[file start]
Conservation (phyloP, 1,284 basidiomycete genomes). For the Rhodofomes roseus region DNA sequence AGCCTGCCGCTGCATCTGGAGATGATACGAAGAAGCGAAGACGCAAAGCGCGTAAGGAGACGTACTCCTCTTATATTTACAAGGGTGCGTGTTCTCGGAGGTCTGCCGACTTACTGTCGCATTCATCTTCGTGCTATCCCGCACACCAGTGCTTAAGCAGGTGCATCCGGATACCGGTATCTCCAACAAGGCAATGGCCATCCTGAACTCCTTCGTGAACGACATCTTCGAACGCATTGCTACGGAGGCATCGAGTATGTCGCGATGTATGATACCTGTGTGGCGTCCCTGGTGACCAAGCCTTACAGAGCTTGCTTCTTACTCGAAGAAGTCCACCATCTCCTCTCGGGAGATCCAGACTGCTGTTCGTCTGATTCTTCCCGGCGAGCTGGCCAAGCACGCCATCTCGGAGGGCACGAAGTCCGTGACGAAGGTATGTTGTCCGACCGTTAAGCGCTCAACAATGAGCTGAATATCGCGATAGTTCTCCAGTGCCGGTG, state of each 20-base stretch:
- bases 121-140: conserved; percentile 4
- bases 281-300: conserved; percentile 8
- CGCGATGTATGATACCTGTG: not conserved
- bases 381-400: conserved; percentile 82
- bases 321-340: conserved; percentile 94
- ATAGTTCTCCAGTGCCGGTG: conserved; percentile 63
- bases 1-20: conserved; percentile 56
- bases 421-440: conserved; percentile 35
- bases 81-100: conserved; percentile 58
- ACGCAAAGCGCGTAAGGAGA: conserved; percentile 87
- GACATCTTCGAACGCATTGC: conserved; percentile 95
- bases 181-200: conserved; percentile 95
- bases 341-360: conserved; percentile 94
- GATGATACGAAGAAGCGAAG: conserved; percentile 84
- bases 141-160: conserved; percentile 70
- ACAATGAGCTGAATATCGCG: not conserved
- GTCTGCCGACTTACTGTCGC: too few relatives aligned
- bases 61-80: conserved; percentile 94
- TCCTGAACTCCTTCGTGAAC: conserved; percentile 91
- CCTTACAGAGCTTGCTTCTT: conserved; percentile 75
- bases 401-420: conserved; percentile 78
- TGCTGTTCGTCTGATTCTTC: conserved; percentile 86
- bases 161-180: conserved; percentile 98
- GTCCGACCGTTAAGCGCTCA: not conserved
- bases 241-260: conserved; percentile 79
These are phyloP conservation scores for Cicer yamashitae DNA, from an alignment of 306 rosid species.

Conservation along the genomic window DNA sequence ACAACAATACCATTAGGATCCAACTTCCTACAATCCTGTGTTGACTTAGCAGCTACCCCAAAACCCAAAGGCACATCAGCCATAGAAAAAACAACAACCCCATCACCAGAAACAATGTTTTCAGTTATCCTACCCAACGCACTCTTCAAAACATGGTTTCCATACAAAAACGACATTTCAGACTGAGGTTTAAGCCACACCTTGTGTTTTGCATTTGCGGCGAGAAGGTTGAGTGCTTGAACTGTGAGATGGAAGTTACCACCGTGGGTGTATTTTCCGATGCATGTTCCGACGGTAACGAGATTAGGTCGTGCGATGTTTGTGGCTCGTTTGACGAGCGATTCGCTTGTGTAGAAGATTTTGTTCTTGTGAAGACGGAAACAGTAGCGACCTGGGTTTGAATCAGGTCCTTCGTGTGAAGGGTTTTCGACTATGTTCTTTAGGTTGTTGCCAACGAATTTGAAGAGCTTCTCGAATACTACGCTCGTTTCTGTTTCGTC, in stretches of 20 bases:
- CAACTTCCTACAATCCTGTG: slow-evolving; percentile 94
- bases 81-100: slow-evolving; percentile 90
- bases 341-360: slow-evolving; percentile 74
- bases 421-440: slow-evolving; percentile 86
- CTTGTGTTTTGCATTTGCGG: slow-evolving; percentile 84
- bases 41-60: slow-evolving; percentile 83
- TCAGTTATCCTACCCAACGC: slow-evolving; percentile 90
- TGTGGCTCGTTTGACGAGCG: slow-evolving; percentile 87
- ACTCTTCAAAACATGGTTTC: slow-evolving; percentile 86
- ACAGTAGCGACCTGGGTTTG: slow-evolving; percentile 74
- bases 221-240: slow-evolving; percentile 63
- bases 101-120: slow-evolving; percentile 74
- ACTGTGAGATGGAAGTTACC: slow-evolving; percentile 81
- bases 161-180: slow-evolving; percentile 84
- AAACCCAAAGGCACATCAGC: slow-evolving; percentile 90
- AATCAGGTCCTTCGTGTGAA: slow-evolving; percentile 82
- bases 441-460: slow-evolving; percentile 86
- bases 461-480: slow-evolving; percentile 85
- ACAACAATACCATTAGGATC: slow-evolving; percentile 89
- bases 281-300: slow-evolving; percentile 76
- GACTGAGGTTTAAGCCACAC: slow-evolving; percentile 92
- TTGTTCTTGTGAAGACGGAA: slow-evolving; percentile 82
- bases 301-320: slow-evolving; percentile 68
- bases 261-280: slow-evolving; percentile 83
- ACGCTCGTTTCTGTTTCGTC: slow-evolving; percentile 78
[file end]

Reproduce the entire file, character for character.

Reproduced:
Conservation (phyloP, 1,284 basidiomycete genomes). For the Rhodofomes roseus region DNA sequence AGCCTGCCGCTGCATCTGGAGATGATACGAAGAAGCGAAGACGCAAAGCGCGTAAGGAGACGTACTCCTCTTATATTTACAAGGGTGCGTGTTCTCGGAGGTCTGCCGACTTACTGTCGCATTCATCTTCGTGCTATCCCGCACACCAGTGCTTAAGCAGGTGCATCCGGATACCGGTATCTCCAACAAGGCAATGGCCATCCTGAACTCCTTCGTGAACGACATCTTCGAACGCATTGCTACGGAGGCATCGAGTATGTCGCGATGTATGATACCTGTGTGGCGTCCCTGGTGACCAAGCCTTACAGAGCTTGCTTCTTACTCGAAGAAGTCCACCATCTCCTCTCGGGAGATCCAGACTGCTGTTCGTCTGATTCTTCCCGGCGAGCTGGCCAAGCACGCCATCTCGGAGGGCACGAAGTCCGTGACGAAGGTATGTTGTCCGACCGTTAAGCGCTCAACAATGAGCTGAATATCGCGATAGTTCTCCAGTGCCGGTG, state of each 20-base stretch:
- bases 121-140: conserved; percentile 4
- bases 281-300: conserved; percentile 8
- CGCGATGTATGATACCTGTG: not conserved
- bases 381-400: conserved; percentile 82
- bases 321-340: conserved; percentile 94
- ATAGTTCTCCAGTGCCGGTG: conserved; percentile 63
- bases 1-20: conserved; percentile 56
- bases 421-440: conserved; percentile 35
- bases 81-100: conserved; percentile 58
- ACGCAAAGCGCGTAAGGAGA: conserved; percentile 87
- GACATCTTCGAACGCATTGC: conserved; percentile 95
- bases 181-200: conserved; percentile 95
- bases 341-360: conserved; percentile 94
- GATGATACGAAGAAGCGAAG: conserved; percentile 84
- bases 141-160: conserved; percentile 70
- ACAATGAGCTGAATATCGCG: not conserved
- GTCTGCCGACTTACTGTCGC: too few relatives aligned
- bases 61-80: conserved; percentile 94
- TCCTGAACTCCTTCGTGAAC: conserved; percentile 91
- CCTTACAGAGCTTGCTTCTT: conserved; percentile 75
- bases 401-420: conserved; percentile 78
- TGCTGTTCGTCTGATTCTTC: conserved; percentile 86
- bases 161-180: conserved; percentile 98
- GTCCGACCGTTAAGCGCTCA: not conserved
- bases 241-260: conserved; percentile 79
These are phyloP conservation scores for Cicer yamashitae DNA, from an alignment of 306 rosid species.

Conservation along the genomic window DNA sequence ACAACAATACCATTAGGATCCAACTTCCTACAATCCTGTGTTGACTTAGCAGCTACCCCAAAACCCAAAGGCACATCAGCCATAGAAAAAACAACAACCCCATCACCAGAAACAATGTTTTCAGTTATCCTACCCAACGCACTCTTCAAAACATGGTTTCCATACAAAAACGACATTTCAGACTGAGGTTTAAGCCACACCTTGTGTTTTGCATTTGCGGCGAGAAGGTTGAGTGCTTGAACTGTGAGATGGAAGTTACCACCGTGGGTGTATTTTCCGATGCATGTTCCGACGGTAACGAGATTAGGTCGTGCGATGTTTGTGGCTCGTTTGACGAGCGATTCGCTTGTGTAGAAGATTTTGTTCTTGTGAAGACGGAAACAGTAGCGACCTGGGTTTGAATCAGGTCCTTCGTGTGAAGGGTTTTCGACTATGTTCTTTAGGTTGTTGCCAACGAATTTGAAGAGCTTCTCGAATACTACGCTCGTTTCTGTTTCGTC, in stretches of 20 bases:
- CAACTTCCTACAATCCTGTG: slow-evolving; percentile 94
- bases 81-100: slow-evolving; percentile 90
- bases 341-360: slow-evolving; percentile 74
- bases 421-440: slow-evolving; percentile 86
- CTTGTGTTTTGCATTTGCGG: slow-evolving; percentile 84
- bases 41-60: slow-evolving; percentile 83
- TCAGTTATCCTACCCAACGC: slow-evolving; percentile 90
- TGTGGCTCGTTTGACGAGCG: slow-evolving; percentile 87
- ACTCTTCAAAACATGGTTTC: slow-evolving; percentile 86
- ACAGTAGCGACCTGGGTTTG: slow-evolving; percentile 74
- bases 221-240: slow-evolving; percentile 63
- bases 101-120: slow-evolving; percentile 74
- ACTGTGAGATGGAAGTTACC: slow-evolving; percentile 81
- bases 161-180: slow-evolving; percentile 84
- AAACCCAAAGGCACATCAGC: slow-evolving; percentile 90
- AATCAGGTCCTTCGTGTGAA: slow-evolving; percentile 82
- bases 441-460: slow-evolving; percentile 86
- bases 461-480: slow-evolving; percentile 85
- ACAACAATACCATTAGGATC: slow-evolving; percentile 89
- bases 281-300: slow-evolving; percentile 76
- GACTGAGGTTTAAGCCACAC: slow-evolving; percentile 92
- TTGTTCTTGTGAAGACGGAA: slow-evolving; percentile 82
- bases 301-320: slow-evolving; percentile 68
- bases 261-280: slow-evolving; percentile 83
- ACGCTCGTTTCTGTTTCGTC: slow-evolving; percentile 78